eat. drink. MISSISSIPPI • 63


The Pines

Rack of lamb with rosemary jus and parmesan tart

64 • APRIL/MAY 2017


The Pines

Phillip M’s 13541 Highway 16 W, Choctaw • 866.447.3275 ext. 33800 • www.phillipms.com

story and photography by richelle putnam

F

or over 37 years, Pearl River Resort Executive Chef said Chatham. “My goal is to teach someone what I know so Louis Chatham lived his dream through a variety of they can have my job one day.” All Phillip M’s employees must positions within the culinary field, from Chef Owner work on the casino floor at least a year before they work in the to Executive Chef. He also helped open some of the country’s restaurant. “It’s an apprenticeship. Learning proper etiquette finest hotels like The Four Seasons Hotel Houston Center, and the proper way to serve, an employee can go on to any Marriott, Renaissance, Hilton, and Stouffer. Chatham’s Place, restaurant and know how to do things mechanically correct.” the family restaurant he opened in Orlando, Florida in 1988, Phillip M’s is known for its original, made from scratch was named one of the “Best New Restaurants in America.” recipes, such as the Jumbo Lump Crab Cakes that are pankoBut it wasn’t easy. breaded and pan-seared with creole remoulade and the Jumbo “I went to college twice and was a failure both times,” said Lump Crab Au Gratin served in parmesan cream sauce with Louis. “My parents were gracious enough to rescue me.” gruyere and parmesan cheese crust. As a dishwasher at the Sheraton Hotel in Orlando, it “When we say from scratch, we’re buying jumbo lump crab dawned on Chatham (he was 25 at the time) that he loved meat, mincing onions, celery and bread crumbs and making the being in the kitchen. He asked the executive chef at the crab cakes. We never buy our products prepared.” Sheraton Twin Towers what it took to get into the business. At Phillip M’s, sauces are made fresh daily. Chatham His answer: The Culinary Institute of America in New York. explained that there are five mother sauces and from those five “I started my career in 1975 at the CIA and graduated in sauces, all other sauces are created. Hollandaise is a mother 1977. My first day I was blown away at the professionalism of sauce. Chatham creates his béarnaise sauce by straining a red my first chef. It set the standard and set me on course for a wine shallot and tarragon reduction and adding his hollandaise. professional career.” He garnishes with fresh tarragon and parsley. Chatham came to Phillip M’s Casual Fine Dining restaurant Seafood is delivered weekly and live lobsters are imported as the Room Chef in 2003 and stayed for five years until the from Maine. Featured are Chatham’s sea scallops with sweet administration changed. He was rehired at Phillip M’s and later promoted to Executive Chef, a position he has held for three years. Strategically located within the casino facility to suppress the sounds from gaming floor activity, Phillip M’s provides an intimate dining experience in a European setting of sparkling chandeliers, ornately framed mirrors and lush color palette of red, gold and silver. “We have strict guidelines Japanese-style New York Strip on our dress and attitude with a red wine demi, heirloom and we hold ourselves to a potatoes, and micro greens high professional standard,” eat. drink. MISSISSIPPI • 65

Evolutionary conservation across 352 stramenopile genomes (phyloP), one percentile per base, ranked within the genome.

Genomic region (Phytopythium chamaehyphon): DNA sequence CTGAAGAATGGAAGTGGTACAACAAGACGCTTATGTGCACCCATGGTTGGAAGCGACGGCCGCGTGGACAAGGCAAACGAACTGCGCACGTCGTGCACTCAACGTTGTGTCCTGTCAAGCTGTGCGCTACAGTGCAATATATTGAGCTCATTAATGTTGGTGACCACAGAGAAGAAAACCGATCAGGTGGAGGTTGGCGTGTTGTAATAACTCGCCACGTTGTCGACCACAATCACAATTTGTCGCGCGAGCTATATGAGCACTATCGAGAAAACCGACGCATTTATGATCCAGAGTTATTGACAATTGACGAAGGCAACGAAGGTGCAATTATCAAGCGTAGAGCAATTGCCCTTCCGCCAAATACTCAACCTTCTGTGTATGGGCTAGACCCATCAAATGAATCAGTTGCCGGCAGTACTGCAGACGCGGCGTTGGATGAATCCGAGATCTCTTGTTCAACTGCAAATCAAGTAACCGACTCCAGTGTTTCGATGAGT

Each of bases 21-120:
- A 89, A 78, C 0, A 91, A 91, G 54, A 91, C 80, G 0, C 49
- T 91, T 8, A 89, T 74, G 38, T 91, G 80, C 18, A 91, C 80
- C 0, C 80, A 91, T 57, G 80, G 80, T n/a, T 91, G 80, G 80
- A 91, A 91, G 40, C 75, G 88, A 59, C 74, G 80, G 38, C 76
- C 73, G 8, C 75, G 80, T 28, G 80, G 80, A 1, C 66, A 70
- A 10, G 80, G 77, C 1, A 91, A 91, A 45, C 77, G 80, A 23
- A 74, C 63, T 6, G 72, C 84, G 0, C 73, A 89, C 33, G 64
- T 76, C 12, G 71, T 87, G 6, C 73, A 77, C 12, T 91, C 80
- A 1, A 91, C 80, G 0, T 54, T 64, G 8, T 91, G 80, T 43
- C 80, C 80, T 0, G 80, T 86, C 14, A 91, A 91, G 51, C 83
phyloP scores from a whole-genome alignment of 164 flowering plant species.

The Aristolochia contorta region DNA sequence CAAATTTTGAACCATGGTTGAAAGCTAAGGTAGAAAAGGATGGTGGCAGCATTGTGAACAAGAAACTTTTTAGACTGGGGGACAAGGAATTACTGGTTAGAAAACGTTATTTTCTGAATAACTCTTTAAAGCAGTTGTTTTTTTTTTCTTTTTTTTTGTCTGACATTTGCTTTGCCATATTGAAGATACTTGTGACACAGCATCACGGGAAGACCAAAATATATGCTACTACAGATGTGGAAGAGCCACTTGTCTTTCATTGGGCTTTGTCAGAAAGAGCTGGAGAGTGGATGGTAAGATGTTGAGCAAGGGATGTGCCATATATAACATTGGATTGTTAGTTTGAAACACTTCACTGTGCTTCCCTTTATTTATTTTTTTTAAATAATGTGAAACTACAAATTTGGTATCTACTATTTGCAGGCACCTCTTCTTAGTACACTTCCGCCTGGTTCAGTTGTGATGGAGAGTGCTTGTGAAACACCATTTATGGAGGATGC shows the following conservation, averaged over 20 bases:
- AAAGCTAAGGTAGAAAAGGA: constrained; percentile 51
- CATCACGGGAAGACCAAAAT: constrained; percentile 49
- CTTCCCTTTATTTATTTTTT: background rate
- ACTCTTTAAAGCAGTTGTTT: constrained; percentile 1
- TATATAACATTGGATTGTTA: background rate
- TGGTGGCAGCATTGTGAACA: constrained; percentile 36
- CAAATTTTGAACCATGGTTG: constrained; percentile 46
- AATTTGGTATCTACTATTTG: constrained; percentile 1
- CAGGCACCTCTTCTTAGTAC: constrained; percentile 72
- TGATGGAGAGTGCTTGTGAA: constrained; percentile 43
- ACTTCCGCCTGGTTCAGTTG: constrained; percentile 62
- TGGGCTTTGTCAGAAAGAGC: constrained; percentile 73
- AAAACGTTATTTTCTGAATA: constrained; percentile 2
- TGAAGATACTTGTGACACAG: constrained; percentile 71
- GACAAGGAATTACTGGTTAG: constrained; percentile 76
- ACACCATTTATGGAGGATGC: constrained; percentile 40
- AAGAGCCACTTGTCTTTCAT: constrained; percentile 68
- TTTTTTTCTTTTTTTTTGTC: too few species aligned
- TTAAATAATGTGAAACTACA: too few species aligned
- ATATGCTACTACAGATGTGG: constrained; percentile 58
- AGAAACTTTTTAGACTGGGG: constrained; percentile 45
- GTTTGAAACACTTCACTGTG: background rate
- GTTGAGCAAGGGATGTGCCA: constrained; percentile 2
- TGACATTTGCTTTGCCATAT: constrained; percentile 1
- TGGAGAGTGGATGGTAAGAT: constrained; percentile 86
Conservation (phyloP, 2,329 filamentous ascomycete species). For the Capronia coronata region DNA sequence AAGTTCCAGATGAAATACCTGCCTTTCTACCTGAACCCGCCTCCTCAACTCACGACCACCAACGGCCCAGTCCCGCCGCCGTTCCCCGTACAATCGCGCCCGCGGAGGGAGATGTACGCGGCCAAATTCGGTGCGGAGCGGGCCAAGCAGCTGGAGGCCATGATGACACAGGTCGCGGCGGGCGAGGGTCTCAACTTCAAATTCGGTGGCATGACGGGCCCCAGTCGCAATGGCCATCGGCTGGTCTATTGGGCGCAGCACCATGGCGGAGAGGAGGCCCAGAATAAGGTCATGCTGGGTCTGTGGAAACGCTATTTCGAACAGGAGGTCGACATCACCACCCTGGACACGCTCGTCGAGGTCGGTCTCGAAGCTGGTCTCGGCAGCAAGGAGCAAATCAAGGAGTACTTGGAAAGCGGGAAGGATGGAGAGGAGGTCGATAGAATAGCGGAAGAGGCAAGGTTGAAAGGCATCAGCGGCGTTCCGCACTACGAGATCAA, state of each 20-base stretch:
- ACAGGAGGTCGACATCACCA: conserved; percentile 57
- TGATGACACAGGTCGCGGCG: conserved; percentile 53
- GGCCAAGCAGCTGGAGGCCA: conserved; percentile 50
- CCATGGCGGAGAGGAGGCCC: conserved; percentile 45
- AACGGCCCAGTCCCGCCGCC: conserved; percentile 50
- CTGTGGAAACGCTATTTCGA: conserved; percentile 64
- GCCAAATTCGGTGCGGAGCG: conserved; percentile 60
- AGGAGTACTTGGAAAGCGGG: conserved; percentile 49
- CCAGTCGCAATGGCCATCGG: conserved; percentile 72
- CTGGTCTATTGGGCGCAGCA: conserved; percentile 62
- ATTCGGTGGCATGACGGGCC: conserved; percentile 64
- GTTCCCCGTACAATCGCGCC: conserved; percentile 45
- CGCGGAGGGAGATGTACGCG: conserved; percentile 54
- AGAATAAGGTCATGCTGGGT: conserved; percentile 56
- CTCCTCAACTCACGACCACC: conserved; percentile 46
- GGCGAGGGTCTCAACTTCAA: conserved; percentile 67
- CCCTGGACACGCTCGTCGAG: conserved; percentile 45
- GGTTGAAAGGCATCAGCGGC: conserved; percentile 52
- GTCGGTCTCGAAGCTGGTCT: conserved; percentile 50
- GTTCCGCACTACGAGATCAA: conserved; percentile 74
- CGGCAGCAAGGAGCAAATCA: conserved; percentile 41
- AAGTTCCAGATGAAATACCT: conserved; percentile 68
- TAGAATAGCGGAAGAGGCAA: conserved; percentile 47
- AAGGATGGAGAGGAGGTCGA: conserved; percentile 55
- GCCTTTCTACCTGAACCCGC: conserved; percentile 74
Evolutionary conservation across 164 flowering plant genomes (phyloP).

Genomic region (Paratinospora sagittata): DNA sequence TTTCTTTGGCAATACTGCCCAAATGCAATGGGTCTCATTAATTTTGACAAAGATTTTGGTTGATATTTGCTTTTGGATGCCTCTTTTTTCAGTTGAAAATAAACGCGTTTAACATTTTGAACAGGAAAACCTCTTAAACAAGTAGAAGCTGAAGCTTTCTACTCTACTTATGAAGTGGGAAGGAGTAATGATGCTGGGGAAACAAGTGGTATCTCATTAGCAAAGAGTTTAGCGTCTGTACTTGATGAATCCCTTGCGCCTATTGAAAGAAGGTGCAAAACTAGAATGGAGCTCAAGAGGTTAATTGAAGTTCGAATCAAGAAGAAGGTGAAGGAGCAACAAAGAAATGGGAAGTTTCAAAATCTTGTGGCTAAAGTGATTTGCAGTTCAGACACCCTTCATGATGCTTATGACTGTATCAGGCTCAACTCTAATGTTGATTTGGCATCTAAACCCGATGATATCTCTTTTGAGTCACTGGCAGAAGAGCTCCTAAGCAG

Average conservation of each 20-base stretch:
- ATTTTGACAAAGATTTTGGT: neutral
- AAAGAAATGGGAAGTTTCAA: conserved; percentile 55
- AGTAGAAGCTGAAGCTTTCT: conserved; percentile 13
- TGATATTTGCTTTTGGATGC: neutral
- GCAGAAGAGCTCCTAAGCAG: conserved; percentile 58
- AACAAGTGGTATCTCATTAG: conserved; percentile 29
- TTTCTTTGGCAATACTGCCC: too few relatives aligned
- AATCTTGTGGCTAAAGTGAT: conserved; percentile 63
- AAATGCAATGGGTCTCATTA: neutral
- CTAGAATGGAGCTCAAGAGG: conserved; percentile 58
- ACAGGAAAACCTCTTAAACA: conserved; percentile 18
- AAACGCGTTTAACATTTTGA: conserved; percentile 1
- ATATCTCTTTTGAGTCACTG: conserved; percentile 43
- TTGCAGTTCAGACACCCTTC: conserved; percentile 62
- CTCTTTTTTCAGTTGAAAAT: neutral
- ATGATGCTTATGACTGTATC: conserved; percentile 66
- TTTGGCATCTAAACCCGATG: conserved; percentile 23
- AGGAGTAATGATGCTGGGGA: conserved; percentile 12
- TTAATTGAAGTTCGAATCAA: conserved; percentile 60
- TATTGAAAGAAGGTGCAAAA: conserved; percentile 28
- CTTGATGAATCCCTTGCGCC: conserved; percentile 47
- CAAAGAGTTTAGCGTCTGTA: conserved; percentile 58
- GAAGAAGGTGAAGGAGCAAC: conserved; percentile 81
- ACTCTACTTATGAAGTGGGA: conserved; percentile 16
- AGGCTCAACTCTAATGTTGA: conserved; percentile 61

The Pines

Sea scallops with sweet corn cream and micro greens

Blackened salmon with crab and shrimp

66 • APRIL/MAY 2017


The Pines

Filet Oscar - an 8 ounce filet served with lobster claw meat, asparagus, and hollandaise sauce

Phillip M’s Executive Chef Louis Chatham

has earned many awards and recognition from his peers and food critics, including Esquire Magazine and the ACF Presidents Medallion. Elected into the American Academy of Chefs in 2008, Chatham is also a Certified Executive Chef and an ACF approved culinary judge. “If you are disciplined enough to do the same dish for 20 years, a customer can come back five years later and get the same dish and it’s exactly what they expected. That takes discipline. That’s what it is all about…consistency and quality.” edm

Warm Brownie Stack eat. drink. MISSISSIPPI • 67

photo by j.j. carney

corn cream and micro-greens and his blackened salmon with crab and shrimp. Phillip M’s uses only prime quality beef, aged no more than 21 days. For this feature, Chatham prepared his Japanese-style New York Strip with red wine demi, heirloom potatoes and micro greens, as well as his Filet Oscar, an 8-ounce filet with port wine reduction, served with lobster claw meat, asparagus, and hollandaise sauce. His rack of lamb, also featured, is served with rosemary jus and parmesan tart. Phillip M’s is the only Mississippi casino restaurant to earn Wine Spectator’s coveted “Award of Excellence” and Chatham


Capital/River

Betty’s Eat Shop 126 S Whitworth Ave., Brookhaven • 601.265.2525 • www.facebook.com/bettyseatshop

F

Story by Kim Henderson | photography by christina foto